November 26, 1997

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Vol. 17, Issue 14
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According to GM, high school students thinking about an engineering career would do well to take advanced mathematics, complete a science sequence through physics, and hone their computer skills. Students who want to step into skilled-trade apprenticeships should consider: algebra, geometry, and physics for future carpenters and pipefitters; additional units in chemistry and trigonometry for aspiring electricians, machinists, model makers, and tool and die makers; and courses to develop communication and computer skills across the board.
Few experienced English teachers will not have encountered such a query, usually posited in a confrontational tone, during meetings with parents or alumni; I have attempted to respond to some form of this challenge at three different schools.
Who would tell a student to make it on his or her own with little help except for some cheerleading? As silly as it may seem, that is precisely the path we are now choosing for our public schools as states raise their standards for education, while not providing teachers or students with the assistance they will need to meet these more rigorous benchmarks.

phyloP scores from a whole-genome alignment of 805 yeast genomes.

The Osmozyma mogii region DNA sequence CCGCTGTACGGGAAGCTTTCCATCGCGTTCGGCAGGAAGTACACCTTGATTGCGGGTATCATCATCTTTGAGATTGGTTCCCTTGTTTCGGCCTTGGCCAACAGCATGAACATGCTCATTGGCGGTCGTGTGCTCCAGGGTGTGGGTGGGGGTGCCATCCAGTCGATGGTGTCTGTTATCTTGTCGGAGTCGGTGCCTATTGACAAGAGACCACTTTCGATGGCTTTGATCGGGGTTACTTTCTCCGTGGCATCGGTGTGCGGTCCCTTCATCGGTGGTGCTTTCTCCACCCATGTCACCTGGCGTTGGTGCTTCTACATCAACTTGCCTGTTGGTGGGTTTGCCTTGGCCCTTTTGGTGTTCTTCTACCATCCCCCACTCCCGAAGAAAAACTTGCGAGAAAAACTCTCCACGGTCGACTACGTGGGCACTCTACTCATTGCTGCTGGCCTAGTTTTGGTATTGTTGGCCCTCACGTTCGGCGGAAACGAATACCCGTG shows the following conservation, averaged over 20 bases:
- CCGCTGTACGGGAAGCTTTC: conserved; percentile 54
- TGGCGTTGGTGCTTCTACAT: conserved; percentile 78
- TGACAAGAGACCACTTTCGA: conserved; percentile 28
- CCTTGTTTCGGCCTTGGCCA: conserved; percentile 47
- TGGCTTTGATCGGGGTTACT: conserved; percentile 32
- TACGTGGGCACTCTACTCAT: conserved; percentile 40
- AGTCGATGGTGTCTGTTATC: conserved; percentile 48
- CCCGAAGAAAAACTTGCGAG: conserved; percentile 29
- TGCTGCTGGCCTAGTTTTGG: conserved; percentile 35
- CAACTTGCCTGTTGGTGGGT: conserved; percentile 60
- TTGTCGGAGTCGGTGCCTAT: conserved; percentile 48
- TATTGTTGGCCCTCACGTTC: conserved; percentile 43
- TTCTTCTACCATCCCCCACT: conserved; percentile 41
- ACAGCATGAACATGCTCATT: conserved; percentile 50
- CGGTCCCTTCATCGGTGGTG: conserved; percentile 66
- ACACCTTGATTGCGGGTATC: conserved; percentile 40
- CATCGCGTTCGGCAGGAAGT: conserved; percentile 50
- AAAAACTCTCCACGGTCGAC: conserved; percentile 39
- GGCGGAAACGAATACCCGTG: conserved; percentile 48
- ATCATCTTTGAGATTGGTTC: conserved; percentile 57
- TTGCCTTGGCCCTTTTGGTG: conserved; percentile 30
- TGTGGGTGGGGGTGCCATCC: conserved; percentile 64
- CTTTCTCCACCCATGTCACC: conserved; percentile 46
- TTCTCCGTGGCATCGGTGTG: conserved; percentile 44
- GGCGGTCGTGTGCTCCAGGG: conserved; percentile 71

FOUNDATION SUPPORT: Coverage of specific topics in Education Week is supported in part by grants from the Eli and Edythe Broad Foundation, the Bill & Melinda Gates Foundation, the CME Group Foundation, the Carnegie Corporation of New York, the Jack Kent Cooke Foundation, the Joyce Foundation, the NoVo Foundation, the Noyce Foundation, the Raikes Foundation, the Wallace Foundation, and the Walton Family Foundation. The newspaper retains sole editorial control over the content of the articles that are underwritten by the foundations. Additional grants in support of Editorial Projects in Education’s data journalism and video capacity come from the Leona M. and Harry B. Helmsley Charitable Trust and the Schott Foundation for Public Education. (Updated 1/1/2017)

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